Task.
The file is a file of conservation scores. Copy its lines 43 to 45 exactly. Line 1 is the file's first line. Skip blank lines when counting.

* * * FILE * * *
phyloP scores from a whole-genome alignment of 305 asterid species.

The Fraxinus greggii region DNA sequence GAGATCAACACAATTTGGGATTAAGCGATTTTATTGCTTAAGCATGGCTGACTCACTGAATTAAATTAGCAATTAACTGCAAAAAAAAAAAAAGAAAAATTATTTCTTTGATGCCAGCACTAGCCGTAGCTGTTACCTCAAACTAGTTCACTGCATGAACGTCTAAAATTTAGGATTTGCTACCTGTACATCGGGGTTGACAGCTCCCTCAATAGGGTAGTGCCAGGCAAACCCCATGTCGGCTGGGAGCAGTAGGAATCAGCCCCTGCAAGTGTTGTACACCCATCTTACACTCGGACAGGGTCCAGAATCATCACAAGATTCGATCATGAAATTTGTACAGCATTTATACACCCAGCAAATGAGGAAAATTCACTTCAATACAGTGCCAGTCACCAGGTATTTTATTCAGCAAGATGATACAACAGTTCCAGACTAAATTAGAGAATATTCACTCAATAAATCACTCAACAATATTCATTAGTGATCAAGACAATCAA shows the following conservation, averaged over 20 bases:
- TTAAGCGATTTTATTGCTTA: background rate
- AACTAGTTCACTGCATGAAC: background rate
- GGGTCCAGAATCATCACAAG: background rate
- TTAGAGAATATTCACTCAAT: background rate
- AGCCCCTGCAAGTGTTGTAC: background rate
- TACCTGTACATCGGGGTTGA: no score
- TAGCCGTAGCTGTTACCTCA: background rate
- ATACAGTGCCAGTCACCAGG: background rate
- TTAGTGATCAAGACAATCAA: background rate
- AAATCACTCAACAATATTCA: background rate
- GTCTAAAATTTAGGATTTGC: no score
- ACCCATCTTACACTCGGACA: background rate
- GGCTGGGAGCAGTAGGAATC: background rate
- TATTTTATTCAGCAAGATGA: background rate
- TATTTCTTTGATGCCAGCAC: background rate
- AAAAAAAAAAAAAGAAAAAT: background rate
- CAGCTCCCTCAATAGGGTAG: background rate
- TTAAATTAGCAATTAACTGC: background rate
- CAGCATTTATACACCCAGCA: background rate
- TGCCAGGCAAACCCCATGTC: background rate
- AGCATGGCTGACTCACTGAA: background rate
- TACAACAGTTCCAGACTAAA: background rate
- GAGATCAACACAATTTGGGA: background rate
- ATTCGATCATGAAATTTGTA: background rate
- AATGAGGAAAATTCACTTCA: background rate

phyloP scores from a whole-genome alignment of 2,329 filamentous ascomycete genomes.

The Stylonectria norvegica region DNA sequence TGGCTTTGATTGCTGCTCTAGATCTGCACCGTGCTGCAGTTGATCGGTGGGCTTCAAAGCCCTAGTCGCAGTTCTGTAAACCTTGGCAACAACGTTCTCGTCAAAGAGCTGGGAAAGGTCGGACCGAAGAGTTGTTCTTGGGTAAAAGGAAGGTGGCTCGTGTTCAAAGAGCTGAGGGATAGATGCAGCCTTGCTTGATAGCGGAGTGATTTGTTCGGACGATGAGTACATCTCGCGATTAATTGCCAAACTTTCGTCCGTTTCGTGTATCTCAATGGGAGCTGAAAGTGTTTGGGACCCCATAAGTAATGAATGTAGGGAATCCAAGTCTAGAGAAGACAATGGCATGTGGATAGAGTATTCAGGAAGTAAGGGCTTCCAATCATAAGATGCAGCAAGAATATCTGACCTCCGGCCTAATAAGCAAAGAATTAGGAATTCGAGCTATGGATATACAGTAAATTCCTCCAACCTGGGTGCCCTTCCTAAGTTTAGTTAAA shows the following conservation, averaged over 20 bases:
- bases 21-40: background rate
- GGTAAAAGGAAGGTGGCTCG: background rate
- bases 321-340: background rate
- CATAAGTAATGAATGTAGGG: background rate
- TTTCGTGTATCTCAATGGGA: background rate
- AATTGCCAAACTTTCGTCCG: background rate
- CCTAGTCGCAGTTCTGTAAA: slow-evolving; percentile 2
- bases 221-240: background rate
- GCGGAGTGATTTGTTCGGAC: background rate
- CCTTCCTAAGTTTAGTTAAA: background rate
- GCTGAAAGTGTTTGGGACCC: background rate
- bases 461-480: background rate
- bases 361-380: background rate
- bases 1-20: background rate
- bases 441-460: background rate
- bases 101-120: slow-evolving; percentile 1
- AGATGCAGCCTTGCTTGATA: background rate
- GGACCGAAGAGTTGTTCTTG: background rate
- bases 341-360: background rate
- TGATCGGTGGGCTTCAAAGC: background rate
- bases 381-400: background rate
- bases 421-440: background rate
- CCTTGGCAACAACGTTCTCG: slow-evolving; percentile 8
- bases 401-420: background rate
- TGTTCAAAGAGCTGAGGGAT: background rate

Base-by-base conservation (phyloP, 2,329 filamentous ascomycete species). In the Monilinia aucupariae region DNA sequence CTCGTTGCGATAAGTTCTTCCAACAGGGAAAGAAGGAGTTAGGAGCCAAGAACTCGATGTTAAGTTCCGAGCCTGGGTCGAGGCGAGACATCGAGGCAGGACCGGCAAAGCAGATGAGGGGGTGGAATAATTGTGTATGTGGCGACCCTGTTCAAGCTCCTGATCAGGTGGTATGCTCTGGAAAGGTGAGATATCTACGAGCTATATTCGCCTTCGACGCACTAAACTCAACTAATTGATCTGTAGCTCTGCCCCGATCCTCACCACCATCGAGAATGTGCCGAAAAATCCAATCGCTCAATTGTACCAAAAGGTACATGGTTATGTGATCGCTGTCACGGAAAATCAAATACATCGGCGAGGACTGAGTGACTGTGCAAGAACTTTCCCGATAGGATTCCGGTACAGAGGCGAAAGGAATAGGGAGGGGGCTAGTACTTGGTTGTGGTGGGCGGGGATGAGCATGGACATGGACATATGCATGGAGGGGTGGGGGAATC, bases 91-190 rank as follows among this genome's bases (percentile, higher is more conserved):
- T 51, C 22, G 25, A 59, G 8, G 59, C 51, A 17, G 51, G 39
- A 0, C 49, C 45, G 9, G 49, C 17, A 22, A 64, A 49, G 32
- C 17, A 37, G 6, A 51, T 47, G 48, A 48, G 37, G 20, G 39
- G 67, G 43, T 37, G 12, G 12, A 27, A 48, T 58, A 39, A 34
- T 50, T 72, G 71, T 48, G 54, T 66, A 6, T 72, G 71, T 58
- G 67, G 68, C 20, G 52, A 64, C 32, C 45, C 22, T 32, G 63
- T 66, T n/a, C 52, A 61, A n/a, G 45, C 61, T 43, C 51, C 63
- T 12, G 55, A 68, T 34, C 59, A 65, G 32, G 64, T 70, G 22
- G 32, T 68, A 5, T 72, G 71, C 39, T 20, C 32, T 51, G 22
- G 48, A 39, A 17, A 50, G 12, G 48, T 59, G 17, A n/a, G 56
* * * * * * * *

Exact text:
- bases 1-20: background rate
- bases 441-460: background rate
- bases 101-120: slow-evolving; percentile 1